In honor of those ceaselessly vigilant guardians of our household . . .
. . . sleepless in their zeal . . .
. . . always ready to spring into action.
If you’re looking for a good laugh, head over to Talking Points Memo and read up on how a teabagger group directed the bulk of its spending right back to the consulting firm that created it. After all, somebody’s gotta shear the sheep.
Roy Buchanan was the bluesman’s bluesman, and he could do some pretty amazing things with a Telecaster. In the early Sixties, he briefly joined The Hawks, backing up rockabilly singer Ronnie Hawkins, and shared the stage with the musicians who would go on to become The Band. He even tutored Robbie Robertson just before Robertson stepped up to become the group’s lead guitarist. In his memoir This Wheel’s On Fire, Levon Helm talks about Buchanan, whom he describes as “a brilliant and moody player who definitely had his own mystique.”
He had a beatnik look, complete with goatee, which both Ronnie and I adopted for a while. Roy had strange eyes, didn’t talk to anyone, and looked real fierce. Ronnie always reminded us to smile, move, and dance when we played. We had to look like we were having a better time than anyone. It was show business, those little leg kicks that fellas in bands had to do back then.
Not Roy. He didn’t believe in putting on a show. He just stood there and played the shit out of that guitar. Roy played a Louisiana Hayride style like Fred [Carter Jr.] and James Burton, who was playing with Ricky Nelson then. We loved how good Roy was, but he was too weird for the Hawk. One night Roy tried to convince us that he was a werewolf and destined to marry a nun. Not long after that, Robbie took over the lead guitar.
The clip above shows Buchanan playing “Sweet Dreams,” the instrumental version of a Don Gibson tune that became Buchanan’s signature piece.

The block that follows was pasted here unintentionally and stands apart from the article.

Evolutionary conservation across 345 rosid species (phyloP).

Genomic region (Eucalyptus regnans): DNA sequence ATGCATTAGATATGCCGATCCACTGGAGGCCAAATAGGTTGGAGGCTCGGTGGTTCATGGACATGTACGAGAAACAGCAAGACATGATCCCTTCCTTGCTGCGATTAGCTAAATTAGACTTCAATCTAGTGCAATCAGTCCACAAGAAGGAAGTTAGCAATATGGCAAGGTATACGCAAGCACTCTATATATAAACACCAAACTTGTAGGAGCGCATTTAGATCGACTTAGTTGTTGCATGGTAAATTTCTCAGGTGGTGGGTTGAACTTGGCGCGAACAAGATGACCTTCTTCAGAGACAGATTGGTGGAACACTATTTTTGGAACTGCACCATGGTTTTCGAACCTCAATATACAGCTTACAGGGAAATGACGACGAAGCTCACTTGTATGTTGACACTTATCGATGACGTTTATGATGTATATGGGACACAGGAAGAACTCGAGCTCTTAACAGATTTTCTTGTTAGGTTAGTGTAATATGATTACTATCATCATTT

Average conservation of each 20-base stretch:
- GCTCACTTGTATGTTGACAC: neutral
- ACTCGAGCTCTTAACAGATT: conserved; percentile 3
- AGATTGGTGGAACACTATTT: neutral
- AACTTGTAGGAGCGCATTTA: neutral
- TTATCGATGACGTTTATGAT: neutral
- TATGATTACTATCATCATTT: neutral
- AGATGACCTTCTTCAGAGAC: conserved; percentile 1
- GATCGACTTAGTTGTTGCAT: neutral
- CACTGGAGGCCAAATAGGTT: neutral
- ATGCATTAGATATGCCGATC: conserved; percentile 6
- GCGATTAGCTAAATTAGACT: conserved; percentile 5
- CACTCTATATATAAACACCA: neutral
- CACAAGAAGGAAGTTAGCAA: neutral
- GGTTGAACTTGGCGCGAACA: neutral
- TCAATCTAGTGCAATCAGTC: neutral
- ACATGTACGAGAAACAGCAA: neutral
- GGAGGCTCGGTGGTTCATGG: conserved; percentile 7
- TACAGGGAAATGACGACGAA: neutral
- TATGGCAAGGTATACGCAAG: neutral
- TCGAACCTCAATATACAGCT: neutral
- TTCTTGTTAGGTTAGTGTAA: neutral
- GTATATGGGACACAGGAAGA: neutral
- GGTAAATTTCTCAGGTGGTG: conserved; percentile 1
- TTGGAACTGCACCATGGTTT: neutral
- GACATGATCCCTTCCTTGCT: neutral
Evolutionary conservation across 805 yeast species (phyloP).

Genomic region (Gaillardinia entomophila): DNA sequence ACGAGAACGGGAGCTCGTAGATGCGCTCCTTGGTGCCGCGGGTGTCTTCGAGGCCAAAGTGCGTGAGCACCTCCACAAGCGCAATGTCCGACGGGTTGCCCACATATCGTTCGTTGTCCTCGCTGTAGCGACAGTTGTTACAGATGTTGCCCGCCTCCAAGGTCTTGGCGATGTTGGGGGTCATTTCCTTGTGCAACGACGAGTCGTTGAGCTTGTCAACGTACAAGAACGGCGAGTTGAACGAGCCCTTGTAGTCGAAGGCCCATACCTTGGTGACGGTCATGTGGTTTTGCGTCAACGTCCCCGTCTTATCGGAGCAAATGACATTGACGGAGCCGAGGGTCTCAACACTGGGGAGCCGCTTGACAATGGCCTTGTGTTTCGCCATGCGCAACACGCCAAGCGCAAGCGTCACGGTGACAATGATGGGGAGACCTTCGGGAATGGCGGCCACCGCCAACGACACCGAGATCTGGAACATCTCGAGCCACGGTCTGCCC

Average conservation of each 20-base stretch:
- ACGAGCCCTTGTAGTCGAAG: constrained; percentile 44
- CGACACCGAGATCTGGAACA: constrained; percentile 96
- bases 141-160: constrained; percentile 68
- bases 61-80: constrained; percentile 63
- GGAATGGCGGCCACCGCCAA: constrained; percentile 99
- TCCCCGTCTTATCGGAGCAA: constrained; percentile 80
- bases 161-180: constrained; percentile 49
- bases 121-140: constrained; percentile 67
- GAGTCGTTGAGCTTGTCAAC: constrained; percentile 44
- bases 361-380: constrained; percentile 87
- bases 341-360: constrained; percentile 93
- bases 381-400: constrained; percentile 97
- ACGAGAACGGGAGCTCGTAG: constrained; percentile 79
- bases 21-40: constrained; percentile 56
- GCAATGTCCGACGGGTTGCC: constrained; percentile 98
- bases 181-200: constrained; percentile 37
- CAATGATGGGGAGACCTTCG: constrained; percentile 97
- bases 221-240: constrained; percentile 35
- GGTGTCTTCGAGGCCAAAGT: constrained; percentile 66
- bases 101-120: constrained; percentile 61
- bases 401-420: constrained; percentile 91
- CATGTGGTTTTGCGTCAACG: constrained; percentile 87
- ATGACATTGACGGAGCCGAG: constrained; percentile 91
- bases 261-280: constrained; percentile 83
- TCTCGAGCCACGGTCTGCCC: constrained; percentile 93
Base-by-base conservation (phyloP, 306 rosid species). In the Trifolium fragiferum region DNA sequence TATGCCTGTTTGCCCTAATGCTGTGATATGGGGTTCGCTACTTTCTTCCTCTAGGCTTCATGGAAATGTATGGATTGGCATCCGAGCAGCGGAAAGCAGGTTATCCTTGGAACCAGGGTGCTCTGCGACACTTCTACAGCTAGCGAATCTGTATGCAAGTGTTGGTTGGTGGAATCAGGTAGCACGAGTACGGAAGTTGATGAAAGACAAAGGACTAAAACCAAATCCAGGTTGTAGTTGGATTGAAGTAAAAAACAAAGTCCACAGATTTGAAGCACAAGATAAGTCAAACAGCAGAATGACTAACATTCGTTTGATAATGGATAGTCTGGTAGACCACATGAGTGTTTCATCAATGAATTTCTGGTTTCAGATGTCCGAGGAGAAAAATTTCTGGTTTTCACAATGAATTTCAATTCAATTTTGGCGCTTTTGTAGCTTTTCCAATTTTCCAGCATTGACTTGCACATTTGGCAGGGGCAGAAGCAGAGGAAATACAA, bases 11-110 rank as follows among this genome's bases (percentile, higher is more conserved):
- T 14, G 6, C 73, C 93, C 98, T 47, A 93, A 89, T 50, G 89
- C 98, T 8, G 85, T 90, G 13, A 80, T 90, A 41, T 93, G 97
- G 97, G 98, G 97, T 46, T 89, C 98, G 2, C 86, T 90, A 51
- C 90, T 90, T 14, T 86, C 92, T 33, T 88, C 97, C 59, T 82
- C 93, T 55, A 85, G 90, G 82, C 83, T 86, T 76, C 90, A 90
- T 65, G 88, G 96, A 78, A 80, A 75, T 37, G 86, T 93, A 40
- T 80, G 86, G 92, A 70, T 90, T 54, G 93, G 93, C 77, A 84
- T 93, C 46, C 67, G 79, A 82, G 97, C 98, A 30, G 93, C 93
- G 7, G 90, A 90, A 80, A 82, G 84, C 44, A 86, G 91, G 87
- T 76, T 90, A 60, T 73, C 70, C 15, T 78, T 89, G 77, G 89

Here’s another display of Buchanan’s fiery technique:
In this clip, Buchanan plays dueling Telecasters with Albert Collins on “Further On Down the Road.”
Walking through Barnes & Noble the other day, I heard an awful sanitized version of this tune. Here’s the original and still the best.
This Christmas, how about taking a wider view of things? This animated tour of the known universe will help broaden your perspective.
The renowned poet Jimmy Santiago Baca has written a novel. He talks about it here.
James Frey vs. Oprah Winfrey! Dale Peck vs. Rick Moody! This list of the decade’s top ten literary feuds is fun but fails to note how Dale Peck’s evisceration of Stanley Crouch’s novel Don’t the Moon Look Lonesome got him bitch-slapped in public by the aggrieved author.
Orson Welles and his brief, tragically ill-timed love affair with the Betacam.
Self-Styled Siren on re-reading and re-viewing.
It’s the end of the year, snow is on the ground, the air is full of fellowship and good cheer. You know what that means: It’s time for wingnut columnists to crank out a few column inches denouncing Kwanzaa as a sham and a fraud.
In the past, anti-Kwanzaa columns have mainly been the province of baby wingers trying to make a name for themselves as bold contrarians and independent thinkers — or, at least, the conservative approximation of same. This year, with President Obama keeping them in full-froth mode ’round the clock, conservatives of all career levels are probably going to trot out the golden oldies about Ron Karenga and the Sixties.
As part of an ongoing research project, I invite all and sundry to send me links to particularly egregious examples of wingers hating on Kwanzaa, whether by mentioning them in the comment field or sending them to me via the e-mail address above.